Thursday, September 21, 2006

Truss rods demystified

When I used to repair guitars for a living, I noticed that soooooo many people feared the mysterious device known as the truss rod. "Don't turn it more than a quarter turn per day, or you'll break the neck!". I heard variations of that, many, many times. That's definitely not the case. There's alot of mojo that goes into a guitar neck in general, as far as alot of guitar players (and guitar salesmen) are concerned. This probably comes from the fact that, even in high production environments, there's alot of hand work involved in the neck-making process, which leads to each neck having it's own personality. The truth is though, there's no secret juju we luthiers use when making necks. We're using techniques you'd use when making a nice piece of furniture. Of course, we need to make sure that the nut and all the frets are in exactly the right place and on a level plane, we need to make sure a hand can traverse it comfortably, and we need to make sure it can stay straight when string tension is added. That's it, really. That last part is where the truss rod comes in.

An adjustable truss rod is found on just about every electric guitar out there, and nowadays, on most acoustic guitars. This is simply one or two rods with a nut at one end, which counteracts the tension of the strings when tightened. Unless the neck is extremely poorly made, turning the truss rod nut isn't going to break or damage the neck. You'll need to adjust the rod every time you change to a different string gauge. This is because a thicker string requires more tension than a thinner one, at the same tuning. That tension bends the neck upward causing the strings to rise away from the neck - what we call high "action". Turning the truss rod nut clockwise counters that added string tension, thereby straightening the neck, and lowering the action. Of course, there are many other factors that can lead to high action (or the need for high action), but that's beyond our scope for today's post.

To check how straight your neck is, start by holding it in playing position. As a side note, any adjustments done to a neck, whether they are as simple as a truss rod adjustment, or as involved as a fret level & dress, are best done in the playing position. I actually use a special rotating table and jig to put my guitars in the playing position for fretwork. It's all about gravity. Anyway, back on topic. Be sure your guitar is in tune. This is extremely important, since what we are doing here is all about dealing with the forces string tension places on the neck. With your left hand, press the sixth string at the first fret, just like you are playing an F. While holding that down, use your right hand to press the sixth string fret which is in line with where the body meets the neck - usually the fifteenth or sixteenth fret. This turns the sixth string into a straightedge, covering the "flexible" length of the playing area of the neck, and allows you to see the degree of "dip" you will need to adjust out with a tweak of the truss rod nut. With your wrench (or screwdriver, depending on the type of truss rod), turn the nut clockwise to counter the dip. Try a quarter turn at first, and see where you are. Since we're working with a wood neck and fingerboard, no two necks will have the same stiffness, and different types of truss rods will adjust at different rates - so there's no secret formula there. Adjust, and recheck. Always be sure to leave a small amount of dip (we're talking tiny here).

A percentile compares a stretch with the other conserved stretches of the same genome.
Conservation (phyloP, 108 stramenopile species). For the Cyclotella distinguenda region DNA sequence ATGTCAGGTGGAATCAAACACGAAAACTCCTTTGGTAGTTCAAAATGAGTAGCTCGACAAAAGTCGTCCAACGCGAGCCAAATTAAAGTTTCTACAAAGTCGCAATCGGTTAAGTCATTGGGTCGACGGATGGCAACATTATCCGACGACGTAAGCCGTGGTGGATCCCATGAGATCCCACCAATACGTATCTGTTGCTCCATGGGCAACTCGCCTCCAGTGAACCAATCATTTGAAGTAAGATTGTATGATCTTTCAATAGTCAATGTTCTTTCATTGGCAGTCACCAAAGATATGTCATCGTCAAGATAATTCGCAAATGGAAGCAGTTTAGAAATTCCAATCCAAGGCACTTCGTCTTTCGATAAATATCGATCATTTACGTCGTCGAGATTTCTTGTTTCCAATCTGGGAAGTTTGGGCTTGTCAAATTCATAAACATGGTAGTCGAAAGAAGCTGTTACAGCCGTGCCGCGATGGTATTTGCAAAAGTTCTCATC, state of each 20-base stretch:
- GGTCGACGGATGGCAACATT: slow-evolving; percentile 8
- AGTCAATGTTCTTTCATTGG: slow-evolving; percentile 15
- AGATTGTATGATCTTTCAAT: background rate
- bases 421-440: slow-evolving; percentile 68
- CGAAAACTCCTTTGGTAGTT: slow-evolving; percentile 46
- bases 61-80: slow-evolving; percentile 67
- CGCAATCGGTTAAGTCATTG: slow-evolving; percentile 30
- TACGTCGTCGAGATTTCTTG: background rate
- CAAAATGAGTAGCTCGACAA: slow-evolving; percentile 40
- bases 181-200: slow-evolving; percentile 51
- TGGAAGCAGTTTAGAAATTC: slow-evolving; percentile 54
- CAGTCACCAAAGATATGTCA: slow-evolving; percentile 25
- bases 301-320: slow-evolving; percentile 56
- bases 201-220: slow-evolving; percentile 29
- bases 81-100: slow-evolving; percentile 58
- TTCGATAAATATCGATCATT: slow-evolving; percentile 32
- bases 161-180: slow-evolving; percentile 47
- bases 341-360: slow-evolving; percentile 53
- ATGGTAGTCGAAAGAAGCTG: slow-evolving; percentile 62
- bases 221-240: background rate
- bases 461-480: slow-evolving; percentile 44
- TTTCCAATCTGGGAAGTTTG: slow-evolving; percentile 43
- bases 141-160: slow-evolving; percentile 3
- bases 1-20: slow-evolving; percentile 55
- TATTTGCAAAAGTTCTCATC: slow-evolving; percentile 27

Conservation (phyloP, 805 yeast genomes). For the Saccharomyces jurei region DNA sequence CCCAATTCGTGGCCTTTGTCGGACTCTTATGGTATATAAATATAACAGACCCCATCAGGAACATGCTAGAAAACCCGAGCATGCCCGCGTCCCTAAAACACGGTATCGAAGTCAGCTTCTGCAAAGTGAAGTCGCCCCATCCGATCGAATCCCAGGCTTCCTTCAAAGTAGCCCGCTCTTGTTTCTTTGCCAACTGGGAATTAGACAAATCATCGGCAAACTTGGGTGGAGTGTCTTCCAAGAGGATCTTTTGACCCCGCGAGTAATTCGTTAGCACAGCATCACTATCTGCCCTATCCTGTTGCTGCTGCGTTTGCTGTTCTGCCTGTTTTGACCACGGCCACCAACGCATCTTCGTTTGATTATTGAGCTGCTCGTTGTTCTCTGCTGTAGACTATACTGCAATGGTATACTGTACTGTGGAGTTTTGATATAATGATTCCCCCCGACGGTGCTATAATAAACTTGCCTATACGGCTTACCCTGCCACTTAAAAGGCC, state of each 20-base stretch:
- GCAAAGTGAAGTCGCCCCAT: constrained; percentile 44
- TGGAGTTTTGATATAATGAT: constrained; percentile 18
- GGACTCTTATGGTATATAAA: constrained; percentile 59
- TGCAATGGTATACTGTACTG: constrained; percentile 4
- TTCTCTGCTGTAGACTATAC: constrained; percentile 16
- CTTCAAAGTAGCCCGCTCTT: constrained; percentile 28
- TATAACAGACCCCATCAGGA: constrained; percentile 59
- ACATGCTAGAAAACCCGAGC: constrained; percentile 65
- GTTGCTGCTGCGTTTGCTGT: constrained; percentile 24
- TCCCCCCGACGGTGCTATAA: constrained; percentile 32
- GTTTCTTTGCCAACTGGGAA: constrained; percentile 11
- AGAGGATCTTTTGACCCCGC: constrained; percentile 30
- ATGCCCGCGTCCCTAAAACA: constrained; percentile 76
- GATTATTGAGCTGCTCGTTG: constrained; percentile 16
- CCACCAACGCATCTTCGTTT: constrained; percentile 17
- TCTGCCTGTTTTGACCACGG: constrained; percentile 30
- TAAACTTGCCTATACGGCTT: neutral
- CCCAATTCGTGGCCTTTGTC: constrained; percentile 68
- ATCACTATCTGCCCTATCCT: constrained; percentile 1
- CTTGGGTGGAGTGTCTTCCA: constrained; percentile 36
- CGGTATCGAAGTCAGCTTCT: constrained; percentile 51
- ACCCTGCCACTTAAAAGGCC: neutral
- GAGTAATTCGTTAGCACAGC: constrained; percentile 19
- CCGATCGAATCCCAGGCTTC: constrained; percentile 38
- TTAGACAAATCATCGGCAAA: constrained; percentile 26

If you are adjusting a neck with the trussrod nut up at the headstock, it's as simple as it sounds. However, this can be a time consuming process if you have a Fender or other guitar with the truss rod nut at the heel-end of the neck, which requires you to check the straightness while in tune, loosen the strings, loosen the screws that attach the neck to the body, tilt out the neck, adjust the rod, put it all back and tune it up, and re-check the neck's straightness. If it's not where you need it (and it probably won't be the first time), you need to do the whole thing again. Still simple, but time-consuming.
Of course, anytime the truss rod is adjusted, the distance from the nut to the bridge saddle has been changed, so intonation needs to be adjusted. We'll talk about that one in the future, as it's another adjustment which does not require incantations or mutilated chickens (unlike pickup winding). At least now you'll have a straight neck with reasonable string action :)


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